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The recall of Parliament during a recess is a signifier that grave matters are afoot. As the debating forum of a democracy, it does more than make decisions – it expresses itself in full view of the electorate it is there to represent.
That electorate is increasingly disturbed about events in Iraq and it is fitting that public disquiet at the calamity unfolding there should be acknowledged, articulated and explored in the chamber of our legislature.
Some argue that unless the Prime Minister intends to commit British troops in opposition to the militants of Islamic State who are now wreaking brutal and potentially genocidal destruction in a country we have done so much to destabilise, there is no need for a recall. But that is to take no account of the fact that there is much which needs to be said.
If the saying is left to the largely unmoderated forum of social media, it is likely to generate more heat than light. The loudest voices are not necessarily the best informed and we need to remind ourselves that violent speech often generates violent action.
The situation in Iraq is complex and any response made by the UK government must be validated by open and accountable discourse. At its best, the House of Commons is capable of this and when the playground brawling and bawling of set-pieces like Prime Minister's Questions are set aside, it can be the site of searching and civilised debate.
That debate will need all the civilising qualities of intellect, conscientious discernment and nuance. The 'something must be done' argument is compelling. What that 'something' might be is another question. From full scale military intervention, through logistical support for US forces and humanitarian aid, to the responses of radical non-violence, there are demanding moral arguments to be made. When these arguments are not heard in the central institution of our democracy, we are deprived of enlargement and understanding. It is a cause of concern that senior politicians seem to be either unaware or afraid of this.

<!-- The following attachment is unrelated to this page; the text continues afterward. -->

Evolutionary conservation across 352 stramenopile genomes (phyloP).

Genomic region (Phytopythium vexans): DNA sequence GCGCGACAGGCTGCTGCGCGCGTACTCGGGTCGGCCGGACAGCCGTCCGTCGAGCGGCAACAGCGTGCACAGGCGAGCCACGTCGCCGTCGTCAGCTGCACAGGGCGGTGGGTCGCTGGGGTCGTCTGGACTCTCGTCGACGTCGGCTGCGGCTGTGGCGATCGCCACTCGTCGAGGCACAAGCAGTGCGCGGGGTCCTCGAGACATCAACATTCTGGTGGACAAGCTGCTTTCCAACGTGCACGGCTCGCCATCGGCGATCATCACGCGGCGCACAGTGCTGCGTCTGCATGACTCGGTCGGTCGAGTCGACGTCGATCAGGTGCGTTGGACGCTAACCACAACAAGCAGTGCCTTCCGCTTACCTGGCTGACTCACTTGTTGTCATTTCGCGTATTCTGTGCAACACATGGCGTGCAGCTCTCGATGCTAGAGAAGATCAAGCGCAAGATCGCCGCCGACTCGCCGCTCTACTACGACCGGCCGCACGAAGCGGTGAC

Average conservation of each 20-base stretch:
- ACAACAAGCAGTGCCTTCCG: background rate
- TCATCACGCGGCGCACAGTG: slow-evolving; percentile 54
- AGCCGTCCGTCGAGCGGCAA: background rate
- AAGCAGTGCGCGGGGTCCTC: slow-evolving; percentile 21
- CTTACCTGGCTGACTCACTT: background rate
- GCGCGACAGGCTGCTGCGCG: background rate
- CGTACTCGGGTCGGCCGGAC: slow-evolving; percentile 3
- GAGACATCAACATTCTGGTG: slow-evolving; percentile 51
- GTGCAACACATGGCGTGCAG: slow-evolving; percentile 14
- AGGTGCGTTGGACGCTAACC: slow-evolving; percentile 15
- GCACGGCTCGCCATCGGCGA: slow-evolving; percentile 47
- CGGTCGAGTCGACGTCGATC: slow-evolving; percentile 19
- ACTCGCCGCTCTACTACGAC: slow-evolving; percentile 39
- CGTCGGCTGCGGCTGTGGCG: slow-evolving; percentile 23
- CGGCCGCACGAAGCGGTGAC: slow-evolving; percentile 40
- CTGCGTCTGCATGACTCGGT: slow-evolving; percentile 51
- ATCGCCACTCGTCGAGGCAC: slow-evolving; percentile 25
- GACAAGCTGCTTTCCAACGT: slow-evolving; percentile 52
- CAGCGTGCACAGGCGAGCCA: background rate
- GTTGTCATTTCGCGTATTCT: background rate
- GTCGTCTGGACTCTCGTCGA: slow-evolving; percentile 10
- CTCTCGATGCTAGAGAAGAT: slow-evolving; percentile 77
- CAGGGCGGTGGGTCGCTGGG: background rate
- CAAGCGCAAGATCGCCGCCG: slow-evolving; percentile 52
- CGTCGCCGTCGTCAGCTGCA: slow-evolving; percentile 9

Number 13 in the Standing Orders of the House of Commons makes this provision: “Whenever the House stands adjourned and it is represented to the Speaker by Her Majesty’s Ministers that the public interest requires that the House should meet at a time earlier than that to which the House stands adjourned, the Speaker, if he is satisfied that the public interest does so require, may give notice that, being so satisfied, he appoints a time for the House to meet, and the House shall accordingly meet at the time stated in such notice.”
It is hard to think of anything more in the public interest than the open exploration of past and present policy failures in Iraq, analysis of their consequences and consideration of actions that will bring the least harm and the greatest relief to that distressful country.
© Jill Segger is an Associate Director of Ekklesia with particular involvement in editorial issues. She is a freelance writer who contributes to the Church Times, Catholic Herald, Tribune, Reform and The Friend, among other publications. Jill is an active Quaker. See: http://www.journalistdirectory.com/journalist/TQig/Jill-Segger You can follow Jill on Twitter at: http://www.twitter.com/quakerpenTweet